I always believed in the American dream. My parents lived it practically verbatim. My dad started his own business at 32 and he worked long, hard days to bring home a steady income. It paid off. 30 years later, that business is still here and because he pushed to make it so successful, he’s had enough money to leave that one to the employees in a buyout and start a different business. One less difficult on him physically. Less wear and tear on the old guy.
I did not grow up in the lap of luxury though.
The business really wasn’t stable and successful until I was a teenager. We grew up on Ramen and cheap Mac & Cheese and hand me down clothes. My younger sisters were the ones who grew up a little high on the hog, especially the youngest one. And that’s okay. I appreciated a lot of what I had.
Trick is, both my parents grew up in poverty and didn’t get opportunities to do much. So they struck out to give their kids a better life. They tried to show us we had more opportunity than they did. And they love to shop. My mother had tons of clothes and as a result, when they started having the money, we had tons of new clothes. Just because it wasn’t until I was older didn’t mean I didn’t enjoy all the stuff.
But then I grew up, married my first husband, had my first child. My expectations of a husband came from my father. He was a very hardworking man. Unfortunately, this husband was not. He refused to do whatever it took to support us. It fell on my shoulders to do the heavy lifting. I didn’t like that much but I was young and a little naive, to be certain.
I often worked two full-time jobs to maintain the house we purchased. And he would spend money on fast food and insist on having babysitters watch our daughter. He finally find a job delivering pizza but couldn’t be bothered to take any responsibility at all for the finances, our house, our kid. It was hard.
We divorced and I was a single mom for a while. Those are some of the most insecure times of my life. I have moved back in with my parents at least three times in the last 15 years. And I am totally grateful they were willing to let me. I lost my job twice as a single mom and couldn’t find work because I hadn’t finished school yet. It was heart wrenching and difficult.
Then, I ran back into my best guy friend from high school and he soon became my second husband. He was great. Doing everything he could to help us scrape by. Started his own business when he was 25 and it was very successful for a long time. I thought we were set. Just like my parents, we would soon have the American dream for ourselves.
Life is unpredictable.
I’m sure this is not news to you, but here’s what happened. Four years later, his business folded. He worked a very specific niche market and when the downturn happened, we were hit hard. I had always had some part-time jobs, but now we had no main source of income. At the time his company folded, I was working full-time. We were stable and he managed to find a decent paying job before it folded too. So, despite the setback, we were going to be okay.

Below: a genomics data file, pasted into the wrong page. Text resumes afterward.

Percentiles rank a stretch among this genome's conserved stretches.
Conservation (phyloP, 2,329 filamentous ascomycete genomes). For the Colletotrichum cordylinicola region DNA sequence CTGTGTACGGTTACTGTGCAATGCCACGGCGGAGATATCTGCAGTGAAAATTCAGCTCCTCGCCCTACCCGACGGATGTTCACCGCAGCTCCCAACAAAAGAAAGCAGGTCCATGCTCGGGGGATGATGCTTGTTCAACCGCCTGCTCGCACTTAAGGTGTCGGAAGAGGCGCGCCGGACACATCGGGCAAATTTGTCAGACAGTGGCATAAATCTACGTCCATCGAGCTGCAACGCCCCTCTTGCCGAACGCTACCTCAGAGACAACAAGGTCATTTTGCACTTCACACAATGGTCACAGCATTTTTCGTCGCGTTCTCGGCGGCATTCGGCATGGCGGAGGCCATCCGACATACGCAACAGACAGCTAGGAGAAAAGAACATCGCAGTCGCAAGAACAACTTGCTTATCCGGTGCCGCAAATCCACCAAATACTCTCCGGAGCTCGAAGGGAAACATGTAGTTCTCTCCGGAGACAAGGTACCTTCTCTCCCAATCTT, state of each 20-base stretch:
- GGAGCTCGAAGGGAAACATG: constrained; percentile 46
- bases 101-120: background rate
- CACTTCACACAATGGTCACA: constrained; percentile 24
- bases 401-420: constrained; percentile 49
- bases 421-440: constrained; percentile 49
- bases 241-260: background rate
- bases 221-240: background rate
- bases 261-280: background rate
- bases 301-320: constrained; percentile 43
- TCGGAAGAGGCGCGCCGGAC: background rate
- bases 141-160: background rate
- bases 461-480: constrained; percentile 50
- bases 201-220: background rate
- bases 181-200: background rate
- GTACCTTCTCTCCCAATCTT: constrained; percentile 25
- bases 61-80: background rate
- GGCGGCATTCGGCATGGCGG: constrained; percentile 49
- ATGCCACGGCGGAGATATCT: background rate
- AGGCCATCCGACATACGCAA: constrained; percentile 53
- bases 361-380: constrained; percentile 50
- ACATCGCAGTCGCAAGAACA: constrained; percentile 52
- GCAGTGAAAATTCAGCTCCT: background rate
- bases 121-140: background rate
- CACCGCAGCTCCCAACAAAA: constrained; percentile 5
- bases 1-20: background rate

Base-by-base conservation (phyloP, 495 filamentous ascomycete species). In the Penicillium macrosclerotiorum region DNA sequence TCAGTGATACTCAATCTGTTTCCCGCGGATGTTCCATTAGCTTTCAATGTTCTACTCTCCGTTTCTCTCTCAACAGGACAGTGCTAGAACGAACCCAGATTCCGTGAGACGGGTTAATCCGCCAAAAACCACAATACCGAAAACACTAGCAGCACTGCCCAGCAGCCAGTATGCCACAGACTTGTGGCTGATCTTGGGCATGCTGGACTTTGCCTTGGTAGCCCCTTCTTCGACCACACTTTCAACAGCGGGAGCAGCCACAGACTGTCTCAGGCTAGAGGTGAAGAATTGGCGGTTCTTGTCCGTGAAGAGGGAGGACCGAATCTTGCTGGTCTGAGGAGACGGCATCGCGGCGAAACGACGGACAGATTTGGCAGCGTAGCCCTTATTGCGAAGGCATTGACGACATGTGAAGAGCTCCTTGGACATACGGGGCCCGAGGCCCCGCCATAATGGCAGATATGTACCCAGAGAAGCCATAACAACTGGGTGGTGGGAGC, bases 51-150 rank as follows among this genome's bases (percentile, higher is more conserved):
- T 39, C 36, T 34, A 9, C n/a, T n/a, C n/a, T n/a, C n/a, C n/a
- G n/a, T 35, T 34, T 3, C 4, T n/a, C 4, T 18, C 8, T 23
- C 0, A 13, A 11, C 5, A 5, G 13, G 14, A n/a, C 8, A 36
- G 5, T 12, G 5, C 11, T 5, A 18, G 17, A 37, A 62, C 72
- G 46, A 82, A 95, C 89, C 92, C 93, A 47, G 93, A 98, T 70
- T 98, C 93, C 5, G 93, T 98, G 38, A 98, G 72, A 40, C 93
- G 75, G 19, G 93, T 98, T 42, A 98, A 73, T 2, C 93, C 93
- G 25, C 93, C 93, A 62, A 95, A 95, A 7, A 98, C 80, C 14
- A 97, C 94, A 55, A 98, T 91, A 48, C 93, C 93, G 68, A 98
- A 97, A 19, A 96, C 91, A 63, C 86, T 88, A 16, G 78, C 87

Then the Friday happened. It was the first Friday in February of 2009. We both lost our jobs on the same day. Within months we had dried up our savings, trying to just maintain the house payments. On the brink of bankruptcy, we decided to sell our house and figure out the rest later. Luckily, we were able to sell and come out a few thousand dollars ahead. But we had nowhere to go. We had two young children and about a month before we sold our house, we found out I was pregnant. (He’d been fixed. Thought we were in the clear. The universe thought otherwise.)
Now we were homeless with children. The only thing we could maintain the payments on was our tiny car. I was so scared, I can’t even begin to explain. But my gracious parents let us move back in with them. It was supposed to be temporary; however, as we all know, the economy and everything else was slow to recover. Thus, we waited and a temporary stay turned into two years.
At the end of that stay, I was working a steady full-time job again and my husband had found another one to match his skill set. So we went off looking to buy a house. That’s the American dream right? Buy a house with the lovely white picket fence and have 2.3 kids? We had the kids, now we needed the house.
This time, we were careful. We didn’t spend anywhere near the amount we were approved for. We looked in slightly less desirable places. And we found a wonderful little bungalow in a fairly safe neighborhood with a payment we thought we could afford. So we bought it and moved in. Again, we were on the comeback trail.